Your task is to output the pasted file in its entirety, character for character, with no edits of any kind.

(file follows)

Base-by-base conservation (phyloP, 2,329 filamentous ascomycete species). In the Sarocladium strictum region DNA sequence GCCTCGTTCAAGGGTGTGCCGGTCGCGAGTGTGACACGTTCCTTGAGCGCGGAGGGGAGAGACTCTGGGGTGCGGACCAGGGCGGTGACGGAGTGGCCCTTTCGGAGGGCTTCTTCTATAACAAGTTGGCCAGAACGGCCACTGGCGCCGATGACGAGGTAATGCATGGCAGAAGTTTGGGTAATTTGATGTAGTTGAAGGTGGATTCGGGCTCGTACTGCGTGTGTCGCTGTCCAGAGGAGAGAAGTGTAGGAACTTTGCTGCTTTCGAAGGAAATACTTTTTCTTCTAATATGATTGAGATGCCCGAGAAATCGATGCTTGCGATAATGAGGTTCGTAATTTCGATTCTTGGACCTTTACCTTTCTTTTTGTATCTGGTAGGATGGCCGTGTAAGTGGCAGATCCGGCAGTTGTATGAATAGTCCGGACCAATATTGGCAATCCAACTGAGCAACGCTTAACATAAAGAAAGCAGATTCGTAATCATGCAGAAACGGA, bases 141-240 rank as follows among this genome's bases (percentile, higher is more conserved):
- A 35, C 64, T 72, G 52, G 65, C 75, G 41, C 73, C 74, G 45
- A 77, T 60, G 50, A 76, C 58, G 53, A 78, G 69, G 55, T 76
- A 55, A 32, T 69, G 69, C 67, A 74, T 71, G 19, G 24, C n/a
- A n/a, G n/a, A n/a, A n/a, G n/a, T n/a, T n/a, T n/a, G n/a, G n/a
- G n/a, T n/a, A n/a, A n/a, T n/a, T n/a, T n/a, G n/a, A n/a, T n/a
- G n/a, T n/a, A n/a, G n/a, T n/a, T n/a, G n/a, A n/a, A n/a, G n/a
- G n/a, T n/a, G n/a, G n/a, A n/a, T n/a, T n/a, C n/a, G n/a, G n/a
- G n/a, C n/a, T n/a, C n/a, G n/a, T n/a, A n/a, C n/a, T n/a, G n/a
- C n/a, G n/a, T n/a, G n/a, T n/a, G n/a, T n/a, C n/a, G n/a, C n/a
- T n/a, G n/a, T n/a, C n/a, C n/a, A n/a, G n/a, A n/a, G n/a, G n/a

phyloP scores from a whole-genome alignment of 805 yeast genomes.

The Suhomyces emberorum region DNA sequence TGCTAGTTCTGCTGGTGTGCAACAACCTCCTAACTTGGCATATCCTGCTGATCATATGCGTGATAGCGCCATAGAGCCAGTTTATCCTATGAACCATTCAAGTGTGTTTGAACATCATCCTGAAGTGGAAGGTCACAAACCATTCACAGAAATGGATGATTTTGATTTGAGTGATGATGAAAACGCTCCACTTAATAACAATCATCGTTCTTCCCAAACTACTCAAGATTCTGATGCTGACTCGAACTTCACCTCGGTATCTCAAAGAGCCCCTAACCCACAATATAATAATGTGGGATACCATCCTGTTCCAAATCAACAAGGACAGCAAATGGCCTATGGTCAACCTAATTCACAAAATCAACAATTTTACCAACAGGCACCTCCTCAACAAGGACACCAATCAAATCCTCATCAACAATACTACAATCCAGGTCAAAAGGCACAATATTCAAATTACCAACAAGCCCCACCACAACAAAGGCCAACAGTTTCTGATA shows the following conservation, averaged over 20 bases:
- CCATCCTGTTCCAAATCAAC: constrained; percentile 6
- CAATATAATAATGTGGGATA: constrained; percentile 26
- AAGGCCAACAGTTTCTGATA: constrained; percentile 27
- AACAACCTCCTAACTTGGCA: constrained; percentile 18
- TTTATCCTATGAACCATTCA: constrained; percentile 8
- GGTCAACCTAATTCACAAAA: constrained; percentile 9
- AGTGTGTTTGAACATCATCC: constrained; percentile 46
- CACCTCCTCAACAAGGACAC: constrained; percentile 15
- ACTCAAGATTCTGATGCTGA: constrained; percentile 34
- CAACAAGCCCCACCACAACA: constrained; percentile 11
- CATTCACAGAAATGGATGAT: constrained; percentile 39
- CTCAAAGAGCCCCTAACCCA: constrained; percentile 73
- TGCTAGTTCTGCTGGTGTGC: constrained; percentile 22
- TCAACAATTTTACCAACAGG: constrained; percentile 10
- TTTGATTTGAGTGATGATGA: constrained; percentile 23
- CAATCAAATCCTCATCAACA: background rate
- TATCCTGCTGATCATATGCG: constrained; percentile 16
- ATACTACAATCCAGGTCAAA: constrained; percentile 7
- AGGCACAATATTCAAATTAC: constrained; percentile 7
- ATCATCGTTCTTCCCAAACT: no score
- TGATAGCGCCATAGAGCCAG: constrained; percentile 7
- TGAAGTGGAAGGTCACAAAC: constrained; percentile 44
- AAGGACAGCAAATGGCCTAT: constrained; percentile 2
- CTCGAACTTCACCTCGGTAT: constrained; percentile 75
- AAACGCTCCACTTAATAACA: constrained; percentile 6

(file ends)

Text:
Base-by-base conservation (phyloP, 2,329 filamentous ascomycete species). In the Sarocladium strictum region DNA sequence GCCTCGTTCAAGGGTGTGCCGGTCGCGAGTGTGACACGTTCCTTGAGCGCGGAGGGGAGAGACTCTGGGGTGCGGACCAGGGCGGTGACGGAGTGGCCCTTTCGGAGGGCTTCTTCTATAACAAGTTGGCCAGAACGGCCACTGGCGCCGATGACGAGGTAATGCATGGCAGAAGTTTGGGTAATTTGATGTAGTTGAAGGTGGATTCGGGCTCGTACTGCGTGTGTCGCTGTCCAGAGGAGAGAAGTGTAGGAACTTTGCTGCTTTCGAAGGAAATACTTTTTCTTCTAATATGATTGAGATGCCCGAGAAATCGATGCTTGCGATAATGAGGTTCGTAATTTCGATTCTTGGACCTTTACCTTTCTTTTTGTATCTGGTAGGATGGCCGTGTAAGTGGCAGATCCGGCAGTTGTATGAATAGTCCGGACCAATATTGGCAATCCAACTGAGCAACGCTTAACATAAAGAAAGCAGATTCGTAATCATGCAGAAACGGA, bases 141-240 rank as follows among this genome's bases (percentile, higher is more conserved):
- A 35, C 64, T 72, G 52, G 65, C 75, G 41, C 73, C 74, G 45
- A 77, T 60, G 50, A 76, C 58, G 53, A 78, G 69, G 55, T 76
- A 55, A 32, T 69, G 69, C 67, A 74, T 71, G 19, G 24, C n/a
- A n/a, G n/a, A n/a, A n/a, G n/a, T n/a, T n/a, T n/a, G n/a, G n/a
- G n/a, T n/a, A n/a, A n/a, T n/a, T n/a, T n/a, G n/a, A n/a, T n/a
- G n/a, T n/a, A n/a, G n/a, T n/a, T n/a, G n/a, A n/a, A n/a, G n/a
- G n/a, T n/a, G n/a, G n/a, A n/a, T n/a, T n/a, C n/a, G n/a, G n/a
- G n/a, C n/a, T n/a, C n/a, G n/a, T n/a, A n/a, C n/a, T n/a, G n/a
- C n/a, G n/a, T n/a, G n/a, T n/a, G n/a, T n/a, C n/a, G n/a, C n/a
- T n/a, G n/a, T n/a, C n/a, C n/a, A n/a, G n/a, A n/a, G n/a, G n/a

phyloP scores from a whole-genome alignment of 805 yeast genomes.

The Suhomyces emberorum region DNA sequence TGCTAGTTCTGCTGGTGTGCAACAACCTCCTAACTTGGCATATCCTGCTGATCATATGCGTGATAGCGCCATAGAGCCAGTTTATCCTATGAACCATTCAAGTGTGTTTGAACATCATCCTGAAGTGGAAGGTCACAAACCATTCACAGAAATGGATGATTTTGATTTGAGTGATGATGAAAACGCTCCACTTAATAACAATCATCGTTCTTCCCAAACTACTCAAGATTCTGATGCTGACTCGAACTTCACCTCGGTATCTCAAAGAGCCCCTAACCCACAATATAATAATGTGGGATACCATCCTGTTCCAAATCAACAAGGACAGCAAATGGCCTATGGTCAACCTAATTCACAAAATCAACAATTTTACCAACAGGCACCTCCTCAACAAGGACACCAATCAAATCCTCATCAACAATACTACAATCCAGGTCAAAAGGCACAATATTCAAATTACCAACAAGCCCCACCACAACAAAGGCCAACAGTTTCTGATA shows the following conservation, averaged over 20 bases:
- CCATCCTGTTCCAAATCAAC: constrained; percentile 6
- CAATATAATAATGTGGGATA: constrained; percentile 26
- AAGGCCAACAGTTTCTGATA: constrained; percentile 27
- AACAACCTCCTAACTTGGCA: constrained; percentile 18
- TTTATCCTATGAACCATTCA: constrained; percentile 8
- GGTCAACCTAATTCACAAAA: constrained; percentile 9
- AGTGTGTTTGAACATCATCC: constrained; percentile 46
- CACCTCCTCAACAAGGACAC: constrained; percentile 15
- ACTCAAGATTCTGATGCTGA: constrained; percentile 34
- CAACAAGCCCCACCACAACA: constrained; percentile 11
- CATTCACAGAAATGGATGAT: constrained; percentile 39
- CTCAAAGAGCCCCTAACCCA: constrained; percentile 73
- TGCTAGTTCTGCTGGTGTGC: constrained; percentile 22
- TCAACAATTTTACCAACAGG: constrained; percentile 10
- TTTGATTTGAGTGATGATGA: constrained; percentile 23
- CAATCAAATCCTCATCAACA: background rate
- TATCCTGCTGATCATATGCG: constrained; percentile 16
- ATACTACAATCCAGGTCAAA: constrained; percentile 7
- AGGCACAATATTCAAATTAC: constrained; percentile 7
- ATCATCGTTCTTCCCAAACT: no score
- TGATAGCGCCATAGAGCCAG: constrained; percentile 7
- TGAAGTGGAAGGTCACAAAC: constrained; percentile 44
- AAGGACAGCAAATGGCCTAT: constrained; percentile 2
- CTCGAACTTCACCTCGGTAT: constrained; percentile 75
- AAACGCTCCACTTAATAACA: constrained; percentile 6